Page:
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  • View in gallery

    Magnetic resonance imaging (coronal and saggital views) of patient MC showing a huge dilation of the ventricular system and sellar arachnoidocele (see text for details).

  • View in gallery

    Magnetic resonance imaging (coronal and sagittal views) of patient MC showing slight reduction of ventricular dilation and appearance of image of pituitary macroadenoma one week after ventriculo-peritoneal shunt (see text for details).

  • View in gallery

    Magnetic resonance imaging (coronal and sagittal views) of patient MC showing normalization of the ventricular system but persistence of the pituitary adenoma after three months of placement of ventriculo-peritoneal derivation (see text for details).

  • View in gallery

    Magnetic resonance imaging (coronal and sagittal views) of patient MC obtained 20 years after pituitary surgery showing a moderate dilation of the ventricular system and absence of remnants of pituitary tumour (see text for details).

  • 1

    MonsalvesELarjaniSLoyola GodoyBJuraschkaKCarvalhoFKucharczykWKulkarniAMeteOGentiliFEzzatS 2014 Growth patterns of pituitary adenomas and histopathological correlates. Journal of Endocrinology and Metabolism 99 13301338. (doi:10.1210/jc.2013-3054)

    • Crossref
    • Search Google Scholar
    • Export Citation
  • 2

    CzosnykaMPickardJD 2004 Monitoring and interpretation of intracranial pressure. Journal of Neurology Neurosurgery and Psychiatry 75 813821. (doi:10.1136/jnnp.2003.033126)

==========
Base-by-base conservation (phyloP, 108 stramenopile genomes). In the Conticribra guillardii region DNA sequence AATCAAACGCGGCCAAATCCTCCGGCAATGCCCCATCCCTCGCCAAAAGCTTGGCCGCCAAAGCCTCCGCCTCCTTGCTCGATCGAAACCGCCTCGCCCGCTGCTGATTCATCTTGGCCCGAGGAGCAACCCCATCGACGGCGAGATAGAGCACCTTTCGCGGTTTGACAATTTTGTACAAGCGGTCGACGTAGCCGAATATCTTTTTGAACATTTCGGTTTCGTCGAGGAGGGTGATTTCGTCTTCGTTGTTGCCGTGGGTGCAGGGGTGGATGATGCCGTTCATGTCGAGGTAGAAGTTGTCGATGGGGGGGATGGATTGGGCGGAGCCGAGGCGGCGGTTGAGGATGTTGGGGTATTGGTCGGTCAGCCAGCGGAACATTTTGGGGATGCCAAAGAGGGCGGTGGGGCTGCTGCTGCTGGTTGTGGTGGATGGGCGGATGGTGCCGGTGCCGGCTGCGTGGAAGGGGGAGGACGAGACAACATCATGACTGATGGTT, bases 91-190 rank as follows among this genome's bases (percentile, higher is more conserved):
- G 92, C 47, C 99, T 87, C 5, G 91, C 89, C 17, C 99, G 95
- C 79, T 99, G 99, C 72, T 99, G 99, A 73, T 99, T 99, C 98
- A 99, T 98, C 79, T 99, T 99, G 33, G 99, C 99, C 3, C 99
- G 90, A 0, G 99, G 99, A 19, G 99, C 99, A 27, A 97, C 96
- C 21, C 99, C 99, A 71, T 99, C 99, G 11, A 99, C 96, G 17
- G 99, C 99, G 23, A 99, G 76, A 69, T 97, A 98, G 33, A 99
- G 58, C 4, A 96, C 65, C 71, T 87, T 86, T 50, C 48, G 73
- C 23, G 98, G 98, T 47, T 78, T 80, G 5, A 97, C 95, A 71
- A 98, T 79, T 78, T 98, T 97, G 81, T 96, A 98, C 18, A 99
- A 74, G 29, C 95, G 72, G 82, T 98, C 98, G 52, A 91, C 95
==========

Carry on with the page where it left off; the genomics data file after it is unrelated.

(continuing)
• Crossref
    • PubMed
    • Search Google Scholar
    • Export Citation
  • 3

    GillamMPMolitchMELombardiGColaoA 2006 Advances in the treatment of prolactinomas. Endocrine Reviews 27 485534. (doi:10.1210/er.2005-9998)

  • 4

    LeesPDFahlbuschRZrinzoAPickardJD 1994 Intrasellar pituitary tissue pressure, tumour size and endocrine status – an international comparison in 107 patients. British Journal of Neurosurgery 8 313318. (doi:10.3109/02688699409029619)

    • Crossref
    • PubMed
    • Search Google Scholar
    • Export Citation
  • 5

    SaindaneAMLimPPAikenAChenZHudginsPA 2013 Factors determining the clinical significance of an ‘empty’ sella turcica. American Journal of Roentgenology 200 11251131. (doi:10.2214/ajr.12.9013)

    • Crossref
    • Search Google Scholar
    • Export Citation
  • 6

    CamperoAMartinsCYasudaARothonALJr 2008 Microsurgical anatomy of the diaphragma sellae and its role in directing the pattern of growth of pituitary adenomas. Neurosurgery 62 717723. (doi:10.1227/01.neu.0000317321.79106.37)

    • Crossref
    • PubMed
    • Search Google Scholar
    • Export Citation